At their web site there is a document ( (in French - hey, that's why they put translation engines on the web) that describes the various forms of trauma that a dancer's body encounters, and also has a brief description of how their unique floor structure is designed to minimize these stresses.
So, don't

Tuesday, August 17, 2010

Hear, Hear!

The illusion that we're indestructible is sometimes hard to overcome, so we occasionally do risky things.  The way we treat our hearing is just one of those areas of transgression against our mortality.  The younger we are, the louder we like our music, and the less likely we are to use hearing protection when working or playing.  NEWSFLASH:  Hearing damage can happen at any time, any age, and in just about any setting.  It's not just a malady suffered by gray-haired old folks.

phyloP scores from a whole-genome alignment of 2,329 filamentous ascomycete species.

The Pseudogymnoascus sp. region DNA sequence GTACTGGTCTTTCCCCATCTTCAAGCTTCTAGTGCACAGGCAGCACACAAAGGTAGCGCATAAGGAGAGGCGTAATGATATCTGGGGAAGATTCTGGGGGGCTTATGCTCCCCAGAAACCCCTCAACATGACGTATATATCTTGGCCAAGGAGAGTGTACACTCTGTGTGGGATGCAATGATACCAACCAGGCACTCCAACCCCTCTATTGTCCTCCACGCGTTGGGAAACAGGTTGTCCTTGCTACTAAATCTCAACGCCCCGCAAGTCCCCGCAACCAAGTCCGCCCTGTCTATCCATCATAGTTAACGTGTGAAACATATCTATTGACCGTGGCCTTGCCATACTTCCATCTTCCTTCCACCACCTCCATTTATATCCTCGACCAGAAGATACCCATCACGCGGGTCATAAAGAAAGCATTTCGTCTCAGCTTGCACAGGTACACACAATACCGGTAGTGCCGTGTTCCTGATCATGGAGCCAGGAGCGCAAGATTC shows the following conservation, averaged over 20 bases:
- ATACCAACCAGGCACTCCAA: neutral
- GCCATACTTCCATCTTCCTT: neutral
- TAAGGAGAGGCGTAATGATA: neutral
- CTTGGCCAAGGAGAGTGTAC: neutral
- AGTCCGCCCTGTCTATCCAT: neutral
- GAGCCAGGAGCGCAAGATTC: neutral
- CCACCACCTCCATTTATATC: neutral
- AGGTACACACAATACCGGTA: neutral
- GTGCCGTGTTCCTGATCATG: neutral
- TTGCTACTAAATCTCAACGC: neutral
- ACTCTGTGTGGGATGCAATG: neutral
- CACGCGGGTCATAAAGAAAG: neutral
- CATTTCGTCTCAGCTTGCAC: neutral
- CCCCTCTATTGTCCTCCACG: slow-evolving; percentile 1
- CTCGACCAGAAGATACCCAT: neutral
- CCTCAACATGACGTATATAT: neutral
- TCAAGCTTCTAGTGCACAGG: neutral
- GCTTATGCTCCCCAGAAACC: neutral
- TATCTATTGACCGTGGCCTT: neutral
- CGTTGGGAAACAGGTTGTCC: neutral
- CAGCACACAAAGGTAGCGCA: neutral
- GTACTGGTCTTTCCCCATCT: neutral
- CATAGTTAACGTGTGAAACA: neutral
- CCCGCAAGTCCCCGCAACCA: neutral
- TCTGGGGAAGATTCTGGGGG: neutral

Enter H.E.A.R., a non-profit 501(c)(3) charitable organization that promotes hearing conservation, aural education, for the general welfare of everyone with an ear or ears.  The H.E.A.R. web site at is a great resource for learning about hearing protection, protection products, and what you can do to keep yourself with a working set of ears into your old-age.

The H.E.A.R. web site has a great tools for teachers and healthcare professionals.  There are informational posters, handouts, Public Service Announcements (PSA's), product resources for hearing protection devices, Training DVD's, curriculum guides and coursework for teachers, articles, whitepapers, artist bios, and event listings.

Damage to your ears is gradual, cumulative, and most of all, permanent.  So, do yourself a favor and learn more about what you can do to keep tinnitus at bay, and your hearing in good shape.